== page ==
By bringing your mind into the present, rather than chasing thoughts about past and future worries, you are naturally reducing your stress levels. Knowing the ways which stress affects your body, as we outlined above, it’s clear that this will have positive effects on your body and general health.
Mindfulness is also linked to lower rates of smoking, and higher rates of physical activity, meaning that practicing mindfulness promotes healthy habits.
Mindfulness for Sleep
Sleep is an essential time for our bodies and minds to reset and refresh each day, but did you know that almost half of us are sleep-deprived? Most people report having difficulty falling asleep or staying asleep.
One of the main contributing factors to sleepless nights is stress – it really is incredibly bad for you! Lying awake, ruminating on real and imagined problems, and tossing and turning as you become increasingly frustrated with still being awake; does this sound familiar? If it does, you’ll be amazed by how practicing mindfulness can lead to a better quality of sleep.
Whilst your mind may be distracted during the day, once your head hits the pillow and the lights turn off, negative thoughts become louder and harder to ignore. As you’ve learned, mindfulness reduces stress and quiets your mind, which is absolutely essential to a good night’s sleep. So if you’re looking to become more rested and energised, mindfulness is a good solution for you!
How to Practice Mindfulness
Mindfulness is not something which just happens. It’s important to take the time to train your mind to focus on the present moment. When you first begin your mindfulness practice, don’t be discouraged by how busy your mind is. Remember, quieting your mind is a skill you need to build. The more you practice, the more naturally it will come.
There are a number of ways you can practice mindfulness, so make sure to check out our online Mindfulness classes with Ros Hoyes to learn how best to incorporate mindfulness into your life.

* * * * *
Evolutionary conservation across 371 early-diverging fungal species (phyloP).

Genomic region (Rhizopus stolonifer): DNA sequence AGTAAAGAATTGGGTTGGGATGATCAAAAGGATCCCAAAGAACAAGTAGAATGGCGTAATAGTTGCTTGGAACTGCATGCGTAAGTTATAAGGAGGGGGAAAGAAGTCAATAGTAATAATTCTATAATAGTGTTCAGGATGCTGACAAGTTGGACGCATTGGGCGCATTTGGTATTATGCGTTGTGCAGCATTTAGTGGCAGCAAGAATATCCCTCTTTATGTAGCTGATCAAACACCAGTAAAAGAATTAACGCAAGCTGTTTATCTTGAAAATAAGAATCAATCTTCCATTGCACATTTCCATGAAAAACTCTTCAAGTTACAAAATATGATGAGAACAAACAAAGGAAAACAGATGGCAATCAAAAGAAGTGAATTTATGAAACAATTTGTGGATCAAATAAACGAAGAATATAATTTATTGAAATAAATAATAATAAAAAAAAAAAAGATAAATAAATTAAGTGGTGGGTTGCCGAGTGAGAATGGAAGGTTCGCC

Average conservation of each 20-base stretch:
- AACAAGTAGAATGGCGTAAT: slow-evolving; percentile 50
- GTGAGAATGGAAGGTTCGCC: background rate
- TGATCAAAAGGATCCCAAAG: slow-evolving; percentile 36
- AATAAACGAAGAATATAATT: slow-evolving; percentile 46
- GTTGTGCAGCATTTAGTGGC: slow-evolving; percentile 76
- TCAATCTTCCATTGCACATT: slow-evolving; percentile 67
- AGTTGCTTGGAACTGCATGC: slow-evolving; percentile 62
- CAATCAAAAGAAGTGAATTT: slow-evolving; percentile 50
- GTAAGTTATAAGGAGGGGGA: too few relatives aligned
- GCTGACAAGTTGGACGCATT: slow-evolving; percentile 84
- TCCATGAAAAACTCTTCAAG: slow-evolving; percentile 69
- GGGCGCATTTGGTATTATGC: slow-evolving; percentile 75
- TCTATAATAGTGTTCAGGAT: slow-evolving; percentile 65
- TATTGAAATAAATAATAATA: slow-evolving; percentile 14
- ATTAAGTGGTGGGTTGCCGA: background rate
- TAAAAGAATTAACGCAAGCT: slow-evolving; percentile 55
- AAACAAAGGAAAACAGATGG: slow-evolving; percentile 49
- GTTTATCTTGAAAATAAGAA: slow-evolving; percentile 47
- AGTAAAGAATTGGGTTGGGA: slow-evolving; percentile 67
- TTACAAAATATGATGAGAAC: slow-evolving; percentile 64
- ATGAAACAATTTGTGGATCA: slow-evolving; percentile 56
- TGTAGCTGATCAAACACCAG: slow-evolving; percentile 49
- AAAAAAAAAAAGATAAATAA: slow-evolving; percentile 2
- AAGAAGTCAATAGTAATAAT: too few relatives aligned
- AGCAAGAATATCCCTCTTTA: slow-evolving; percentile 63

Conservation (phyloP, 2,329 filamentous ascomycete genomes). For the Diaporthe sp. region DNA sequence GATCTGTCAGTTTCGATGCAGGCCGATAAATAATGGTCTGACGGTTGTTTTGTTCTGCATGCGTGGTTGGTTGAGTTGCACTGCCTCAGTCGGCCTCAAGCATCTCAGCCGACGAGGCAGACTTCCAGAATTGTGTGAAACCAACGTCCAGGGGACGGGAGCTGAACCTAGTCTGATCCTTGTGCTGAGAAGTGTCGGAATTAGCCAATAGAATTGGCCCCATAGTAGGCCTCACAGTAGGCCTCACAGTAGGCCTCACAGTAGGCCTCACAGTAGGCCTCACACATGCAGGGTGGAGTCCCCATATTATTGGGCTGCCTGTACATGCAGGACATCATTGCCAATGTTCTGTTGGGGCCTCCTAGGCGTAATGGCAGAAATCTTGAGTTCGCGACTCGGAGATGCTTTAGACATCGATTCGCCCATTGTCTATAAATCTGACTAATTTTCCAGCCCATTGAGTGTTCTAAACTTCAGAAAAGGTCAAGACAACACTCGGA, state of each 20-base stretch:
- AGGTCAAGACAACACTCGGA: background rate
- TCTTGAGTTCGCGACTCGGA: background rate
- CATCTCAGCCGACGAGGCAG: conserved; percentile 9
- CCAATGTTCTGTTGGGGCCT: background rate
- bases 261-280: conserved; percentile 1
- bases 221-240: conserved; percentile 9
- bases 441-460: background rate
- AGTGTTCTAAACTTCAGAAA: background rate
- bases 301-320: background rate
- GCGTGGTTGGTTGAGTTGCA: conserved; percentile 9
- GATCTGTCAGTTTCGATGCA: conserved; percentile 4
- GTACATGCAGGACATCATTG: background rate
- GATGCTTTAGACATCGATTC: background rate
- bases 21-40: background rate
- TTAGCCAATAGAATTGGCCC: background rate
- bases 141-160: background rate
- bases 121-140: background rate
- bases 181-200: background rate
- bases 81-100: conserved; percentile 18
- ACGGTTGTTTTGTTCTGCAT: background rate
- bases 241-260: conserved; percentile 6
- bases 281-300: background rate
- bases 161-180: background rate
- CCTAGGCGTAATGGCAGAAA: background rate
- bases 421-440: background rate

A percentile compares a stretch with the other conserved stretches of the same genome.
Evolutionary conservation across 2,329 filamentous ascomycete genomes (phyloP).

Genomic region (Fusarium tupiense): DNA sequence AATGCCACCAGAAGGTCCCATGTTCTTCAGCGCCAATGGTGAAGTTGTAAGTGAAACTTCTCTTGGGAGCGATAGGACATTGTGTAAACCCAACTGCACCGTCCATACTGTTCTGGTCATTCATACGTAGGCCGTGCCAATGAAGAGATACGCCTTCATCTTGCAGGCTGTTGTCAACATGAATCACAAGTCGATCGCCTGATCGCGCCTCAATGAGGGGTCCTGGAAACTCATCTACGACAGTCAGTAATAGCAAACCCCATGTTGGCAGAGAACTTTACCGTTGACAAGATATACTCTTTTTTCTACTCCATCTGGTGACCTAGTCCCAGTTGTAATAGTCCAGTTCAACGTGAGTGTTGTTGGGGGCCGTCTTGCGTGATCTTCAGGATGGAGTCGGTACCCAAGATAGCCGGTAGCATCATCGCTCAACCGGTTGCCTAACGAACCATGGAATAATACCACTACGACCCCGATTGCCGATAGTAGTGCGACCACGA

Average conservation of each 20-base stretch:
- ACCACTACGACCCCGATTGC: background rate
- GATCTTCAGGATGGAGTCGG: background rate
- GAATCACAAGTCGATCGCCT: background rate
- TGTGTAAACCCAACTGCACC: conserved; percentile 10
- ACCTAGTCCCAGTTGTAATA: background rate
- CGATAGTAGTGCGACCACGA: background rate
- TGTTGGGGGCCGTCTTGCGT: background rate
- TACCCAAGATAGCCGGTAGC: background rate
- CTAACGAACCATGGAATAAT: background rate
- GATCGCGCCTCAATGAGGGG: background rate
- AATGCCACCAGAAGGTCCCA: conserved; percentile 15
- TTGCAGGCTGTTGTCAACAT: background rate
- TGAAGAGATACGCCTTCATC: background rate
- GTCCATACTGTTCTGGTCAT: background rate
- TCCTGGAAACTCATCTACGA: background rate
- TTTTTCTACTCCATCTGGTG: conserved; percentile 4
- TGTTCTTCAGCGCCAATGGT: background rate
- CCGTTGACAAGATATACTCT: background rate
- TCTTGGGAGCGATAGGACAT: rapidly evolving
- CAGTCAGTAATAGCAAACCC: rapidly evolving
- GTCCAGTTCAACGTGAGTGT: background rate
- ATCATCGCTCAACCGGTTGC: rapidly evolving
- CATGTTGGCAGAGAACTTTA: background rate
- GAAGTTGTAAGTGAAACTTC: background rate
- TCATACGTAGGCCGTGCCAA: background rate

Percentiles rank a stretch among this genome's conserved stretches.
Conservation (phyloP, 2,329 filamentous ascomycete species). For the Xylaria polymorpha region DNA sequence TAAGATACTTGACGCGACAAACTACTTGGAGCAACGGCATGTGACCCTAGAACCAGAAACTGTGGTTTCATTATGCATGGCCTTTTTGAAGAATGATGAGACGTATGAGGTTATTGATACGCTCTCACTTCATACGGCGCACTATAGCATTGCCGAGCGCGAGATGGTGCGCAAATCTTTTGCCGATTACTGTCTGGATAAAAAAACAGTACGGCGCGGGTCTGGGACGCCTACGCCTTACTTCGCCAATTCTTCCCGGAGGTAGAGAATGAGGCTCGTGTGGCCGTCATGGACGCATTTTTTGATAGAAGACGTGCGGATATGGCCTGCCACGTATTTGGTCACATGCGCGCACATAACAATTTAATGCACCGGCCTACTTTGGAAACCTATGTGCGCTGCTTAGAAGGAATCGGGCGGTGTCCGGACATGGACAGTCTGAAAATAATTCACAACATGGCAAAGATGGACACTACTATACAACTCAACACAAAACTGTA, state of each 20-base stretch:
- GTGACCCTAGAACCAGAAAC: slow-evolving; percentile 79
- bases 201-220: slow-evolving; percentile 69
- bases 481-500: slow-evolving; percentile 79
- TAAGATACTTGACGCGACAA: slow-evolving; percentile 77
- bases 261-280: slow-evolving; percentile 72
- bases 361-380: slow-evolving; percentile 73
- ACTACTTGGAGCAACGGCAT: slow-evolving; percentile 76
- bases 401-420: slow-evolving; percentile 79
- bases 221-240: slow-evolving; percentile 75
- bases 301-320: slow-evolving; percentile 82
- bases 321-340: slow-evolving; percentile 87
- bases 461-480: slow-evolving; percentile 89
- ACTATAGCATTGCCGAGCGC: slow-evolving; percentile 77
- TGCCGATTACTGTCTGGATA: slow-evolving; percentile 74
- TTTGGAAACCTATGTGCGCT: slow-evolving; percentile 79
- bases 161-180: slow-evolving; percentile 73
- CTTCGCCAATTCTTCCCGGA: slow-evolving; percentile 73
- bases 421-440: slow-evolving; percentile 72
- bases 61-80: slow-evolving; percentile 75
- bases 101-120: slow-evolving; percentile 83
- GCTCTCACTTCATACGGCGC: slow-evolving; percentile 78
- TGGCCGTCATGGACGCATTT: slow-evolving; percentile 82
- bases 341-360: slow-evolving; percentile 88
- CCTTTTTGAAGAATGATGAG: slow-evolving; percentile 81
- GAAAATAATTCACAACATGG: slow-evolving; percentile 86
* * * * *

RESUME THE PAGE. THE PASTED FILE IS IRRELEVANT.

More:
Our Top 5 Mindfulness Techniques
- Body Scan: This technique will boost the connection between your body and mind. Slowly focus on each part of your body, from head to toe, and bring awareness to any sensations, or discomfort, which exists.
- Breathe – Breathing is the easiest and most common way to meditate. You anchor your mind by drawing all of your attention to your breath, and whenever you get distracted you simply return to your breath. It’s so simple it can be done anywhere, anytime!
- Set your intention – aligning your conscious mind with your motivation for the day will allow you to strengthen your emotional intelligence and make more rational decisions. Throughout the day, make sure to re-centre yourself to meet your intention.
- Let your mind rest – rather than choosing something to focus on, you can encourage mindfulness by simply letting your mind rest. Let any and all thoughts enter your mind, observe them, and let them pass. This will train your mind to not react or distract from negative thoughts and, instead, to simply accept them.
- Reconnect with nature – as the saying goes, it’s important to take some time to stop and smell the roses! Disconnect from technology and the busy pace of modern life, and reconnect with nature instead. Go for a walk and observe everything – from what you see to how the weather feels or even what you can hear!
Mindfulness Will Change Your Life…
So what are you waiting for! Start practicing mindfulness today and you’ll be amazed by the positive changes you see in your life. It’s so easy to improve your life by simply taking 20 minutes a day to practice mindfulness. Your health and wellbeing are absolutely integral to your overall happiness, so it’s important to take the time out to take care of yourself.